…by Jeannette Walls.
Alcoholic father. Irrational mother. Dysfunctional family. A nomadic life. That is only the big picture of the author’s childhood. This memoir details her and her siblings’ growing years in a not-so-stable home with parents who lived in their own little worlds. The author writes of the adverse conditions that she had to live through – starvation, no proper personal hygiene, etc. – and shows how she merged out it all as a success and made a life of her own.
The mother doesn’t seem concerned when the author mentions to her the episode of how her uncle tried to sexually abuse her; she (the mother) dismisses it with a “he’s just lonely” comment. The father almost pushes the author to prostitution in his drunken state. The mother refuses welfare even though the family has no stable income coming in and saves chocolates for herself when the children are left to starve for days. The father has visions of making it big in the world with his inventions, and thus doesn’t stay in a job even when his family is in utter need for that income. And the children, as they grow up, find ways to bring in money and save enough so that they can get out of the house after finishing high school.
Some of the incidents seemed too harsh to be true. I couldn’t bring myself to believe that parents can be so negligent. But even amid all that abuse around, the author doesn’t forget to shine light upon the nicer side of her parents. She talks fondly of her father’s brilliant mind – educating her on many topics, planning to build a glass castle. She discusses the optimistic side of her mother. She says stories of how she shared a special bond with her father. She shares memories of her mother’s art. But the negativity that the parents brought into the children’s lives take over whatever the few positive characteristics they might have had.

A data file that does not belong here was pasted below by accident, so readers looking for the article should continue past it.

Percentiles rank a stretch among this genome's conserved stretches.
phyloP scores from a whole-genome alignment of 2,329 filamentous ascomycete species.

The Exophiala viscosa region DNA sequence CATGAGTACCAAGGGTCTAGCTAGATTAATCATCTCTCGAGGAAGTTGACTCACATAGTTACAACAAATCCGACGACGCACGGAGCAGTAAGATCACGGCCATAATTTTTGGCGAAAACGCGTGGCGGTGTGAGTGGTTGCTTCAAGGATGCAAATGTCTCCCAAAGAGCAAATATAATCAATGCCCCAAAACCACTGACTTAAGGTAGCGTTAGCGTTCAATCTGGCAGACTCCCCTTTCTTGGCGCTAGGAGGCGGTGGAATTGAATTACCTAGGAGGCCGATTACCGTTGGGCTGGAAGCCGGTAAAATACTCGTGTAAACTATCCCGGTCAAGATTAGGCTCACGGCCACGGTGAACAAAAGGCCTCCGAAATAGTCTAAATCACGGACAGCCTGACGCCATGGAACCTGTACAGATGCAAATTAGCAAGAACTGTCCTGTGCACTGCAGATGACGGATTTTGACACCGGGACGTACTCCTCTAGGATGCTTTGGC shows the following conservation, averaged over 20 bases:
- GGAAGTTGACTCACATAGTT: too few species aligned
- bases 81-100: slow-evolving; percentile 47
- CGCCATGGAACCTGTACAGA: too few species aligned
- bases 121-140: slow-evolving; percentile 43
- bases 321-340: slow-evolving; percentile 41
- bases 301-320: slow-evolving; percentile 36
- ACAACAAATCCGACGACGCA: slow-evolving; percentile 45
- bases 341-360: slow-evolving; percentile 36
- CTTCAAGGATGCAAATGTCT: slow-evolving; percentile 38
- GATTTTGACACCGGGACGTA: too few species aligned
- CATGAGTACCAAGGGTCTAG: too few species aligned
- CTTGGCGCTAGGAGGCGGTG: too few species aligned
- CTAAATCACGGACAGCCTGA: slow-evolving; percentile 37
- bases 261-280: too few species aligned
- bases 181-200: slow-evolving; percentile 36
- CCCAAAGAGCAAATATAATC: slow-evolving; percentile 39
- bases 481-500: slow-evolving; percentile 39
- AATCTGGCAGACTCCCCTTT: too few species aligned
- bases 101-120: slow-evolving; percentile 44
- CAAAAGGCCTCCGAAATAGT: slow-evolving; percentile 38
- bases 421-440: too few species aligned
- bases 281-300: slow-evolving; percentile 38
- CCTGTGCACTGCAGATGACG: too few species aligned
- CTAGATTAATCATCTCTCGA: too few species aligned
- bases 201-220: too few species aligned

So, it came as a big relief, to me as a reader, when the children broke free and got away from home one after the other as soon as they finished school to try and make something of their futures. It was brave of them to have gone through so much and to get motivated to build a better life for themselves.
One thing I couldn’t understand was how the author could bring herself to forgive her parents for all that they’d done. Abuse, coming from anyone is still abuse, right? So, seeing her patch things up with her parents left me in with mixed feelings – on one hand I applaud at her kind heart to be able to move forward without minding the dreaded past, but on the other hand I am also left wondering if that is the right thing to do. Had I been in her situation, I would’ve turned my back on my parents as soon as I got out of the house.
Overall, this extremely heart wrenching, depressing story of children who grew up in a dysfunctional family is definitely worth the read.
My rating: 4*.
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